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Summary for 3417 20TH AVE / Parcel ID 5312100030 / Inv # 0

Historic Name: Common Name:
Style: Tudor Neighborhood: Beacon Hill
Built By: Year Built: 1930
In the opinion of the survey, this property appears to meet the criteria of the National Register of Historic Places.
In the opinion of the survey, this property is located in a potential historic districe (National and/or local).

This residence is significant due to its association with the early Chinese American community in South Seattle. The Lews’ and Wus’ occupancy of this house exhibits the historical movement of Chinese Americans to Beacon Hill, particularly after the Chinese Exclusion Act was lifted in 1943. 

This single-family residence is located in Beacon Hill, near Jefferson Park. It was constructed in 1930, and the Polk Directories list Henry and Sadie C. McEwen as the principal occupants through 1938. By 1939, Raymond Tow, and Joan and Daniel H. Lew, had purchased the property. The Lews, a Chinese American family, remained in the house until 1959. After the Lews moved, Jerry and Rose Wu, who were also Chinese American, occupied the house through 1969.  

Substantial residential and commercial development in Beacon Hill occurred when a transportation corridor connecting the Rainier Valley to Downtown Seattle and Seattle’s industrial district was constructed along Rainier Avenue. Development in the valley was facilitated by logging during the 1880s, the operation of the Rainier Valley Electric Railway in the 1890s, and the Jackson and Dearborn Street re-grades in the 1900s. Milling was the primary commercial industry during the last part of the nineteenth century although some agricultural activity existed. As residential development increased, Rainier Avenue gradually became the principal commercial corridor connecting the residential neighborhoods of South Seattle to downtown, the International District, and Seattle’s industrial districts. World War II brought additional building growth related to the wartime industry, as well as the influx of defense workers to nearby Boeing and the Duwamish shipyards.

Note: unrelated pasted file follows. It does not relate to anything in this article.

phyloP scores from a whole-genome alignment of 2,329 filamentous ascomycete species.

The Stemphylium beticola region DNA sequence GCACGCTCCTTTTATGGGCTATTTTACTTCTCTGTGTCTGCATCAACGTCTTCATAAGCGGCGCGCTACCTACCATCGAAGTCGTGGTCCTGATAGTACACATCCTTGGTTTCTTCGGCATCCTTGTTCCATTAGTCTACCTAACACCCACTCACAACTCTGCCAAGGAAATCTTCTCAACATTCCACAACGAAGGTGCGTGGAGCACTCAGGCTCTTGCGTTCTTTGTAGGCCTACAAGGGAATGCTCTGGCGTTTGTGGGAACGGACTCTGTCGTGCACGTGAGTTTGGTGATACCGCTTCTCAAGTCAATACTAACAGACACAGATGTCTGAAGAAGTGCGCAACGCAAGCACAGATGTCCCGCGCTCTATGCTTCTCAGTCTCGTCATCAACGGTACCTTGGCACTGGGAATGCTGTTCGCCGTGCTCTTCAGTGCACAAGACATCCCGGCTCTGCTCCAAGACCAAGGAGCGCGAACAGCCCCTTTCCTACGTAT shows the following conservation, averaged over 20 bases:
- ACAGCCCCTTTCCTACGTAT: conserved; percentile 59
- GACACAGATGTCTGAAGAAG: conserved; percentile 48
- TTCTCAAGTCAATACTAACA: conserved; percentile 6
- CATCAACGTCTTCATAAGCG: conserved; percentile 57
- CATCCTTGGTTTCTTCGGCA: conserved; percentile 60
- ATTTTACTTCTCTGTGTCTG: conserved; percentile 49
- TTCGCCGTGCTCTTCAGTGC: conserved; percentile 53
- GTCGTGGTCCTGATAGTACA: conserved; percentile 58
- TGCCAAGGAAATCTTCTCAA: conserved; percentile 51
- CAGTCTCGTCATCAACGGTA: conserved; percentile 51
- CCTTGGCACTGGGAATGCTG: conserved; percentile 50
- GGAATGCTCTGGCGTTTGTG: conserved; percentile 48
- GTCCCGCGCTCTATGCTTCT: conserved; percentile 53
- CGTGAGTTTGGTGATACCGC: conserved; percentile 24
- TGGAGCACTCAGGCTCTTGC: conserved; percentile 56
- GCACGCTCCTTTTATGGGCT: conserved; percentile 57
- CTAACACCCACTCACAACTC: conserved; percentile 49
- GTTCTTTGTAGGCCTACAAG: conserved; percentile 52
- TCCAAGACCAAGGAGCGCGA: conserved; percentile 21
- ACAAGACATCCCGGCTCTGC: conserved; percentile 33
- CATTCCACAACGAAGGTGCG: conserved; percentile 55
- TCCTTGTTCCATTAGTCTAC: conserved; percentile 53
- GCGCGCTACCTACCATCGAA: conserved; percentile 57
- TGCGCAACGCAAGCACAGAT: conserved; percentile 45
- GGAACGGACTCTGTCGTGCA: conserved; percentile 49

Beacon Hill has historically been a more economically and socially diverse neighborhood than Mount Baker to its east. There was less enforcement of residential deed restrictions and a greater availability of smaller, more affordable housing. One of the first land owners of Beacon Hill was George Riley, an African American from Portland, Oregon. George Riley, organizer of the Workingmen’s Joint Stock Association in Portland, arranged the organization’s purchase of property on Beacon Hill, which was platted in 1871 as Riley’s Addition. Furthermore, the northern end of Rainier Valley, which was originally settled by German immigrants, acquired the historical nickname “Garlic Gulch” during the early twentieth century due to the growing strength and predominance of its Italian American community. 

While there was a significant influx of Chinese migrant workers into the United States during the middle of the nineteenth century, immigration laws for the Chinese became more restrictive after the passage of the Chinese Exclusion Act of 1882. This, combined with the 1889 Alien Land Laws, thwarted the growth of Seattle’s Chinese population and restricted their residences to Chinatown. Despite this, Chinese American families grew, and a second generation of Chinese Americans was born. By the 1930s, Chinese American families gradually began moving to the Beacon Hill area. With the incarceration of Japanese Americans during World War II, the Chinese Exclusion Act was lifted in 1943, opening the way for immigration by the Chinese, who began moving to Beacon Hill in large numbers.